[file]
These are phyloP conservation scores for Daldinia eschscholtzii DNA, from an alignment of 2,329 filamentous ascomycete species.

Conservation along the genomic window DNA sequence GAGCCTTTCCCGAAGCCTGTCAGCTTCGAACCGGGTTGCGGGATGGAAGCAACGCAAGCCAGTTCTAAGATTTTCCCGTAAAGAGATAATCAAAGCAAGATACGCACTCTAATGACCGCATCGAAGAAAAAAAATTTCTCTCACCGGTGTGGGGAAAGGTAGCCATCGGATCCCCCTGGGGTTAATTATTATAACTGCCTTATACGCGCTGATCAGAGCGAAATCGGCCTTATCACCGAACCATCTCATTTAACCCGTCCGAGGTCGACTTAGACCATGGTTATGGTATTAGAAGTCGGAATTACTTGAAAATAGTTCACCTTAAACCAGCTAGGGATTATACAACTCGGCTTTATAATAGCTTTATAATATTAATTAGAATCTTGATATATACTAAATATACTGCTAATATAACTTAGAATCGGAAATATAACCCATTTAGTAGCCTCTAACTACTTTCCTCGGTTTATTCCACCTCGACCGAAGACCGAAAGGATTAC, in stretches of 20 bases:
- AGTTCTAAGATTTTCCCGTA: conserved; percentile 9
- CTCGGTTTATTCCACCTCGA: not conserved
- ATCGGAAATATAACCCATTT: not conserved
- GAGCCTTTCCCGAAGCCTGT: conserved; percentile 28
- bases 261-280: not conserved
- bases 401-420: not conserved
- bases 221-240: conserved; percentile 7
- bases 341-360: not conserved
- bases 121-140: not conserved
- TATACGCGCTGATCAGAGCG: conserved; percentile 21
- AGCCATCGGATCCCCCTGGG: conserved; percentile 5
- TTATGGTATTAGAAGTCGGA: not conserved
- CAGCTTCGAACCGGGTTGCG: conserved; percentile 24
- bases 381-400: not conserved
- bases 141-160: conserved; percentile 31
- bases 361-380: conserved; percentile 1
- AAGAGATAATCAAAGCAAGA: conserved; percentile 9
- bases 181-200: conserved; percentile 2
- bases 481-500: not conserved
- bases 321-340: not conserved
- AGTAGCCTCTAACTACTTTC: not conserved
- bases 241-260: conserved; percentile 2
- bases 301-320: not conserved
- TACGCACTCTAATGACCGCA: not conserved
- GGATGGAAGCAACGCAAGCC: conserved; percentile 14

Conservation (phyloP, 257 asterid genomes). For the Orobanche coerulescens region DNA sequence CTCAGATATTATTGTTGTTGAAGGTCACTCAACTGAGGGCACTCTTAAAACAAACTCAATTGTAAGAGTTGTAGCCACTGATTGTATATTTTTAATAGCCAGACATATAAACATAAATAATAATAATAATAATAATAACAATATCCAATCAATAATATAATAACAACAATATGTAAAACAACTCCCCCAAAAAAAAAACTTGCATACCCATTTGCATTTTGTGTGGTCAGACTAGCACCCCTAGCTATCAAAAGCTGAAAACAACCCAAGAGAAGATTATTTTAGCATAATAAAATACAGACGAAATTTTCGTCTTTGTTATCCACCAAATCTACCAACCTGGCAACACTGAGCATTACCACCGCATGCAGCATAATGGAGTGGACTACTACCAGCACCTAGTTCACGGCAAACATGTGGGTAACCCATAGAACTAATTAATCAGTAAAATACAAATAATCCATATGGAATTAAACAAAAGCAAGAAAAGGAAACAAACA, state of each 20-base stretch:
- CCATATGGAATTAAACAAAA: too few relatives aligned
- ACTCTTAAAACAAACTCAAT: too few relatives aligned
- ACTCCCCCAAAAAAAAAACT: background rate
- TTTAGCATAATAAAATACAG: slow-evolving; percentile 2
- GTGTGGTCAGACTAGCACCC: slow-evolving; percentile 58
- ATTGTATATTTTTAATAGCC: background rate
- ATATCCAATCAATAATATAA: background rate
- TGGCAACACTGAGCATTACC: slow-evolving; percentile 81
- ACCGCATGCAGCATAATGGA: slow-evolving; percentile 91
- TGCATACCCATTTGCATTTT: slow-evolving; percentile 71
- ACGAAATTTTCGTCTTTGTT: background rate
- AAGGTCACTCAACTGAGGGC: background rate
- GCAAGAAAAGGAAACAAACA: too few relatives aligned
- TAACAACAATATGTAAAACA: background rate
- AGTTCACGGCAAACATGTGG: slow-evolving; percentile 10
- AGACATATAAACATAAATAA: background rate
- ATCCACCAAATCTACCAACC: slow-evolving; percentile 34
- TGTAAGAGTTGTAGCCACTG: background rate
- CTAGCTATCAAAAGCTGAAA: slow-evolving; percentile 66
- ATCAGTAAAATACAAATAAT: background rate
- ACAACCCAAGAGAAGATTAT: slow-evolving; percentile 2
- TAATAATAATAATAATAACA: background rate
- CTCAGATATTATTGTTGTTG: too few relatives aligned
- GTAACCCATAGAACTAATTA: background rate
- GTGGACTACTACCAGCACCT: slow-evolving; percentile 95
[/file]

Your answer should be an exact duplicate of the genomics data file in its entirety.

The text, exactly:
These are phyloP conservation scores for Daldinia eschscholtzii DNA, from an alignment of 2,329 filamentous ascomycete species.

Conservation along the genomic window DNA sequence GAGCCTTTCCCGAAGCCTGTCAGCTTCGAACCGGGTTGCGGGATGGAAGCAACGCAAGCCAGTTCTAAGATTTTCCCGTAAAGAGATAATCAAAGCAAGATACGCACTCTAATGACCGCATCGAAGAAAAAAAATTTCTCTCACCGGTGTGGGGAAAGGTAGCCATCGGATCCCCCTGGGGTTAATTATTATAACTGCCTTATACGCGCTGATCAGAGCGAAATCGGCCTTATCACCGAACCATCTCATTTAACCCGTCCGAGGTCGACTTAGACCATGGTTATGGTATTAGAAGTCGGAATTACTTGAAAATAGTTCACCTTAAACCAGCTAGGGATTATACAACTCGGCTTTATAATAGCTTTATAATATTAATTAGAATCTTGATATATACTAAATATACTGCTAATATAACTTAGAATCGGAAATATAACCCATTTAGTAGCCTCTAACTACTTTCCTCGGTTTATTCCACCTCGACCGAAGACCGAAAGGATTAC, in stretches of 20 bases:
- AGTTCTAAGATTTTCCCGTA: conserved; percentile 9
- CTCGGTTTATTCCACCTCGA: not conserved
- ATCGGAAATATAACCCATTT: not conserved
- GAGCCTTTCCCGAAGCCTGT: conserved; percentile 28
- bases 261-280: not conserved
- bases 401-420: not conserved
- bases 221-240: conserved; percentile 7
- bases 341-360: not conserved
- bases 121-140: not conserved
- TATACGCGCTGATCAGAGCG: conserved; percentile 21
- AGCCATCGGATCCCCCTGGG: conserved; percentile 5
- TTATGGTATTAGAAGTCGGA: not conserved
- CAGCTTCGAACCGGGTTGCG: conserved; percentile 24
- bases 381-400: not conserved
- bases 141-160: conserved; percentile 31
- bases 361-380: conserved; percentile 1
- AAGAGATAATCAAAGCAAGA: conserved; percentile 9
- bases 181-200: conserved; percentile 2
- bases 481-500: not conserved
- bases 321-340: not conserved
- AGTAGCCTCTAACTACTTTC: not conserved
- bases 241-260: conserved; percentile 2
- bases 301-320: not conserved
- TACGCACTCTAATGACCGCA: not conserved
- GGATGGAAGCAACGCAAGCC: conserved; percentile 14

Conservation (phyloP, 257 asterid genomes). For the Orobanche coerulescens region DNA sequence CTCAGATATTATTGTTGTTGAAGGTCACTCAACTGAGGGCACTCTTAAAACAAACTCAATTGTAAGAGTTGTAGCCACTGATTGTATATTTTTAATAGCCAGACATATAAACATAAATAATAATAATAATAATAATAACAATATCCAATCAATAATATAATAACAACAATATGTAAAACAACTCCCCCAAAAAAAAAACTTGCATACCCATTTGCATTTTGTGTGGTCAGACTAGCACCCCTAGCTATCAAAAGCTGAAAACAACCCAAGAGAAGATTATTTTAGCATAATAAAATACAGACGAAATTTTCGTCTTTGTTATCCACCAAATCTACCAACCTGGCAACACTGAGCATTACCACCGCATGCAGCATAATGGAGTGGACTACTACCAGCACCTAGTTCACGGCAAACATGTGGGTAACCCATAGAACTAATTAATCAGTAAAATACAAATAATCCATATGGAATTAAACAAAAGCAAGAAAAGGAAACAAACA, state of each 20-base stretch:
- CCATATGGAATTAAACAAAA: too few relatives aligned
- ACTCTTAAAACAAACTCAAT: too few relatives aligned
- ACTCCCCCAAAAAAAAAACT: background rate
- TTTAGCATAATAAAATACAG: slow-evolving; percentile 2
- GTGTGGTCAGACTAGCACCC: slow-evolving; percentile 58
- ATTGTATATTTTTAATAGCC: background rate
- ATATCCAATCAATAATATAA: background rate
- TGGCAACACTGAGCATTACC: slow-evolving; percentile 81
- ACCGCATGCAGCATAATGGA: slow-evolving; percentile 91
- TGCATACCCATTTGCATTTT: slow-evolving; percentile 71
- ACGAAATTTTCGTCTTTGTT: background rate
- AAGGTCACTCAACTGAGGGC: background rate
- GCAAGAAAAGGAAACAAACA: too few relatives aligned
- TAACAACAATATGTAAAACA: background rate
- AGTTCACGGCAAACATGTGG: slow-evolving; percentile 10
- AGACATATAAACATAAATAA: background rate
- ATCCACCAAATCTACCAACC: slow-evolving; percentile 34
- TGTAAGAGTTGTAGCCACTG: background rate
- CTAGCTATCAAAAGCTGAAA: slow-evolving; percentile 66
- ATCAGTAAAATACAAATAAT: background rate
- ACAACCCAAGAGAAGATTAT: slow-evolving; percentile 2
- TAATAATAATAATAATAACA: background rate
- CTCAGATATTATTGTTGTTG: too few relatives aligned
- GTAACCCATAGAACTAATTA: background rate
- GTGGACTACTACCAGCACCT: slow-evolving; percentile 95